Noel’s Take (from Sundance): There’s a lot about Precious that makes me uncomfortable, from its straight-out-of-Rush-Limbaugh’s-nightmares vision of lazy welfare queens to the fact that it’s essentially one long wallow in human misery. It’s not enough that the lead character is morbidly obese and functionally illiterate; she's also a victim of sexual and physical abuse, with a mentally retarded daughter and a serious health crisis looming. And yet Precious really worked for me, for a couple of reasons. First off, Daniels maintains a fairly light touch throughout, allowing space for some interior reveries from the heroine, showing how distant (yet so omnipresent) the TV-approved vision of a better life is for her. Second off, the performances are simply astounding. Sidibe finesses sympathy and repugnance remarkably well, and grows as an actress as her character grows as a person. Patton is calm and strong as Sidibe’s new teacher, who treats her students like people, not cattle. And Mo’Nique… holy crap, Mo’Nique! As Sidibe’s monstrous mother, Mo’Nique delivers profane, terrifying tirades, yet at the end of the movie she delivers a monologue as painful and heartbreaking as any I’ve ever seen in a movie. If it weren’t for the stars, Precious would be fairly mundane. But if you’re a believer in the power of great acting to transform a film, you've got to see what happens to Precious.
Director/Country/Time: Jacques Audiard, France, 149 min.
Cast: Tahar Rahim, Niels Arestrup, Adel Bensharif
Program: Special Presentations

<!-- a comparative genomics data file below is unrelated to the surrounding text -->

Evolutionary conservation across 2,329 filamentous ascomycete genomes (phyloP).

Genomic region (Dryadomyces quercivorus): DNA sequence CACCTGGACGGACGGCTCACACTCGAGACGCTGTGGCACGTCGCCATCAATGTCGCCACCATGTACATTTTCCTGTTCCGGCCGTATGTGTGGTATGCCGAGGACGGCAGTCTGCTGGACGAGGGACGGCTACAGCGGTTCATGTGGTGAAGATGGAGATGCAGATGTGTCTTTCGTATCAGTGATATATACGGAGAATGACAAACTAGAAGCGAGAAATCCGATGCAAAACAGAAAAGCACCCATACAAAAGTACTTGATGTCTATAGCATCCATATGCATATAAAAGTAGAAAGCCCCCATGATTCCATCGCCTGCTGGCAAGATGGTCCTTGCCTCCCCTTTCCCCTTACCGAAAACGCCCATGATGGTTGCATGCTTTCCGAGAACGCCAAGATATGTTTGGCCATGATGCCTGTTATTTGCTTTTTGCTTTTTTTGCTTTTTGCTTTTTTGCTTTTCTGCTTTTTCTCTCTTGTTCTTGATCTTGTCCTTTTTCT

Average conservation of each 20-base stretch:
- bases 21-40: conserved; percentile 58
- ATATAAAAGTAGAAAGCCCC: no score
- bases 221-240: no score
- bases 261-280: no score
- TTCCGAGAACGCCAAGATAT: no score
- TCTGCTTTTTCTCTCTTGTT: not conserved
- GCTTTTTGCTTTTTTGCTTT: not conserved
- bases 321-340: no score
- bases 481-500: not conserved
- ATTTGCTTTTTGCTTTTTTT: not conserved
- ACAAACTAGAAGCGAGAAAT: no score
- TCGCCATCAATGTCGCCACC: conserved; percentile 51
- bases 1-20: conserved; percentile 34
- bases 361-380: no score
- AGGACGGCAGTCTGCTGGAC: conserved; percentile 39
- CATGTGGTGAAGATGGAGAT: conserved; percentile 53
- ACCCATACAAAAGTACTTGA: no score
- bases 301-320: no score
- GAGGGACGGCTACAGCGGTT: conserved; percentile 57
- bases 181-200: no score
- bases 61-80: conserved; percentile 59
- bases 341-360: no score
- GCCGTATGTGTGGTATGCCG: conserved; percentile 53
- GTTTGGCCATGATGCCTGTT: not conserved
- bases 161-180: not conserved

Headline: France presents Oz
Scott’s Take: The latest from Audiard, the French genre stylist responsible for Read My Lips and the Fingers remake The Beat That My Heart Skipped, was the consensus critical favorite at Cannes and picked up the Grand Prize (second place, basically) in competition. For the first third of the movie, at least, I could certainly see why: The hero, a 19-year-old Muslim (played brilliantly by newcomer Tahar Rahim) entering prison with a moderate sentence, quickly discovers that he won’t be allowed to keep his head down and serve his time in peace. As a Corsican kingpin works his considerable leverage on the new inmate, Audiard slowly and masterfully tightens the noose, making it clear that Rahim has no control over his terrible destiny—at least in the short term. I doubt I will witness a better scene this year than the one where Rahim is forced to act in shocking violation of his conscience. However, as riveting as the film remains from beginning to end, I think it’s been overpraised a little, mainly because while this sort of gritty prison drama may be uncommon in France, it’s something we do often and well in America. The trajectory of Rahim’s life in the slammer follows a predictable three-act arc, and while A Prophet is riveting at every turn, I found myself spending much of the second half waiting for all the requisite pieces to fall into place. That doesn’t take away from Audiard’s achievement, but the film ultimately goes through the genre paces well rather than reinvents them. If this was the best Cannes had to offer in ’09, maybe it was an off year after all.